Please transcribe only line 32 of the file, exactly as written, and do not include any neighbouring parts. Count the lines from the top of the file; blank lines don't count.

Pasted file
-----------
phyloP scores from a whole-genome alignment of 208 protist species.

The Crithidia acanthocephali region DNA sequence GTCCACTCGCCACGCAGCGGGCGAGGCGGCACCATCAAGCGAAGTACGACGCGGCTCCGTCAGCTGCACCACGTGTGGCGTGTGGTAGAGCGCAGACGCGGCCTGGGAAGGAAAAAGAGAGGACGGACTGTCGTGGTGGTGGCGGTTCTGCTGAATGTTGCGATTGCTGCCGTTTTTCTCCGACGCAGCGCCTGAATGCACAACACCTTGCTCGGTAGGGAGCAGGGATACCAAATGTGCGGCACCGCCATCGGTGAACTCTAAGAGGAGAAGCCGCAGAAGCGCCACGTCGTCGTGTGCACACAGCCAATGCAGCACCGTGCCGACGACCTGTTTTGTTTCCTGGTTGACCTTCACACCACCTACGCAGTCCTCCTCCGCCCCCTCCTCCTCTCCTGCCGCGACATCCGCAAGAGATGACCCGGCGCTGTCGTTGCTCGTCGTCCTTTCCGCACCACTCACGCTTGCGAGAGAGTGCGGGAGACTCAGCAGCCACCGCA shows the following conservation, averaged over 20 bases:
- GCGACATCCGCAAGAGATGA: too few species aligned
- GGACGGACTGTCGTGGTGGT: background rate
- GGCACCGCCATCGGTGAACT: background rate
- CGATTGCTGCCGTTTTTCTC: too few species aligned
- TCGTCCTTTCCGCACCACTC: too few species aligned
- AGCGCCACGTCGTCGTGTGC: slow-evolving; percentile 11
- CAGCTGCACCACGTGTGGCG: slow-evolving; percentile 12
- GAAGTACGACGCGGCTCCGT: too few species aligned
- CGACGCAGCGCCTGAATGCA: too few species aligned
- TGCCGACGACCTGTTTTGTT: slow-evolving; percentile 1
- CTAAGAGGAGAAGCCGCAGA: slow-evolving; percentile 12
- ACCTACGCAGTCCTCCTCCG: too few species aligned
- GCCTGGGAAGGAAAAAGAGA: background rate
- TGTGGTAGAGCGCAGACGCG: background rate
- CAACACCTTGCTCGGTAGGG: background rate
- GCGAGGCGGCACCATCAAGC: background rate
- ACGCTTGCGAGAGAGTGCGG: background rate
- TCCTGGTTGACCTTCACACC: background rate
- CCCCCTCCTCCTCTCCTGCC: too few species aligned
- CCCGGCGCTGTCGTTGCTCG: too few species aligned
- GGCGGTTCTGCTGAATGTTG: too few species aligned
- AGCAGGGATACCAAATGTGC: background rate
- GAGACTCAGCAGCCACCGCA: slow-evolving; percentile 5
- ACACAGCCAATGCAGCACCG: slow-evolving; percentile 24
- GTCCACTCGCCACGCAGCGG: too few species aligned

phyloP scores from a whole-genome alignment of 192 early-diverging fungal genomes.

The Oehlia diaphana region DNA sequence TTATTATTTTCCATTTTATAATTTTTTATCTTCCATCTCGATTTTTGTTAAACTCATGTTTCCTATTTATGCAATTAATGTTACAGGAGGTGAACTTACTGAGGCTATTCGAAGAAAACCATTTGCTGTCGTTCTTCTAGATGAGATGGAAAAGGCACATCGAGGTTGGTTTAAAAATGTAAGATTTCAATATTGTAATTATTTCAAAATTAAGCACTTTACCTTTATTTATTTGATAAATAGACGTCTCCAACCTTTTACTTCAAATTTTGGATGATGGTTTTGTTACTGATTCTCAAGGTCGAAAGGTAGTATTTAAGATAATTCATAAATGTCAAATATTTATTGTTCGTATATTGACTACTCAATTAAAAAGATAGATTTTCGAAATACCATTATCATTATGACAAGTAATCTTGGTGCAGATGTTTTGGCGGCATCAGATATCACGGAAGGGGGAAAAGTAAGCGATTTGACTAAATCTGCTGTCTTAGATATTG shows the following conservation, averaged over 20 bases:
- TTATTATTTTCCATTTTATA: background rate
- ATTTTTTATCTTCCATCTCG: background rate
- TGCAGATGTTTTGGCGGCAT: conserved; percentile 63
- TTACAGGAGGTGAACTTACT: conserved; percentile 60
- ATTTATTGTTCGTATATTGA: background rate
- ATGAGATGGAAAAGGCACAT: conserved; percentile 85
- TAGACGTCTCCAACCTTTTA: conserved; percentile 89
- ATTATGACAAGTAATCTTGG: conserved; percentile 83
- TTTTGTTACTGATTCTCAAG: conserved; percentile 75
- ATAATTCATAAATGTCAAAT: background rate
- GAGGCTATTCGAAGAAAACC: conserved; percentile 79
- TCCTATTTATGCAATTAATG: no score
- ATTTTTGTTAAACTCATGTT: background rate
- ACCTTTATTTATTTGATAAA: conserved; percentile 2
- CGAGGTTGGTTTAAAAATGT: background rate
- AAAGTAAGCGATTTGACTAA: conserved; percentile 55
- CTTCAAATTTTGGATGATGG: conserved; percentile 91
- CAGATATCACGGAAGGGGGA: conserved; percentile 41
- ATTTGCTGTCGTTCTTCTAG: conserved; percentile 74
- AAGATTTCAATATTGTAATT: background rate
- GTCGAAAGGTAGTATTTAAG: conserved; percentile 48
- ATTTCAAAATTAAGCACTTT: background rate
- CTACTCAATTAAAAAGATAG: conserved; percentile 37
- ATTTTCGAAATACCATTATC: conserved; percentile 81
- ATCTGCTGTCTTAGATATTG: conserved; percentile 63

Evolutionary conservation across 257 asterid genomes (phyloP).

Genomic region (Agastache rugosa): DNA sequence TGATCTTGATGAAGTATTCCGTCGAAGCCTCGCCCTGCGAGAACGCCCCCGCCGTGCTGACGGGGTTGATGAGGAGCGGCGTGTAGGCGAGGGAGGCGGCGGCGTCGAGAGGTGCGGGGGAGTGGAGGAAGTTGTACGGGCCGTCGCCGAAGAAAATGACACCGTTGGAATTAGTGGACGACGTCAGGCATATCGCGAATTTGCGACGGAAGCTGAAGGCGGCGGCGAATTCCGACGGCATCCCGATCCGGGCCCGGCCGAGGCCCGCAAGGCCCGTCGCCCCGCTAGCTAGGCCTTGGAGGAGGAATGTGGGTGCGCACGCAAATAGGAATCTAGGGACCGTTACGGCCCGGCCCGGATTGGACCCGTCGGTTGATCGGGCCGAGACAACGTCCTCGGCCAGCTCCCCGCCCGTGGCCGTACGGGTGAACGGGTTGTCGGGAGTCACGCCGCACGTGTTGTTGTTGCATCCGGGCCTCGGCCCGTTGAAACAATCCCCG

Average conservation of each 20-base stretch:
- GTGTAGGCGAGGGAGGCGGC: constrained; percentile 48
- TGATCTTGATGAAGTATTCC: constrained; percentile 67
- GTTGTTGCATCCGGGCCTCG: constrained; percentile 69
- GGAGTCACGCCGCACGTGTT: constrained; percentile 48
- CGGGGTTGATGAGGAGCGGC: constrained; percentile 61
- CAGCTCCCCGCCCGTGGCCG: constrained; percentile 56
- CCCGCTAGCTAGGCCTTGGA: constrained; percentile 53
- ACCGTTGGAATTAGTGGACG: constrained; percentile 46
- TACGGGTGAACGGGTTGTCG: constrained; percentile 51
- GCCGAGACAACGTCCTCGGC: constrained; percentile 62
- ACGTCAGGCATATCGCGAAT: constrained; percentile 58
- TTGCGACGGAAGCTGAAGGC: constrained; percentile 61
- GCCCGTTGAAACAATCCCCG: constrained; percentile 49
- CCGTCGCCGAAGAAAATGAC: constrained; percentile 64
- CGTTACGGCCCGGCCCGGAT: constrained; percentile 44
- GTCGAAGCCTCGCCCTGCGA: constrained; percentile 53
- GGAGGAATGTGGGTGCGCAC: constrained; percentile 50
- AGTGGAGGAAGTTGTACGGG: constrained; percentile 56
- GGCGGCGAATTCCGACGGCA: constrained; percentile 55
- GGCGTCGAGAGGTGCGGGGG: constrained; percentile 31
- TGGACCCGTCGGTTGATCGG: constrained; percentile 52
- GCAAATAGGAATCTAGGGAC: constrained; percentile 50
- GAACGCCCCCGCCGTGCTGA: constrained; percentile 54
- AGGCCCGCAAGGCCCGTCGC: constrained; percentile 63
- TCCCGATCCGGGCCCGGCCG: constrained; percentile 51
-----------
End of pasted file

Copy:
- TGCAGATGTTTTGGCGGCAT: conserved; percentile 63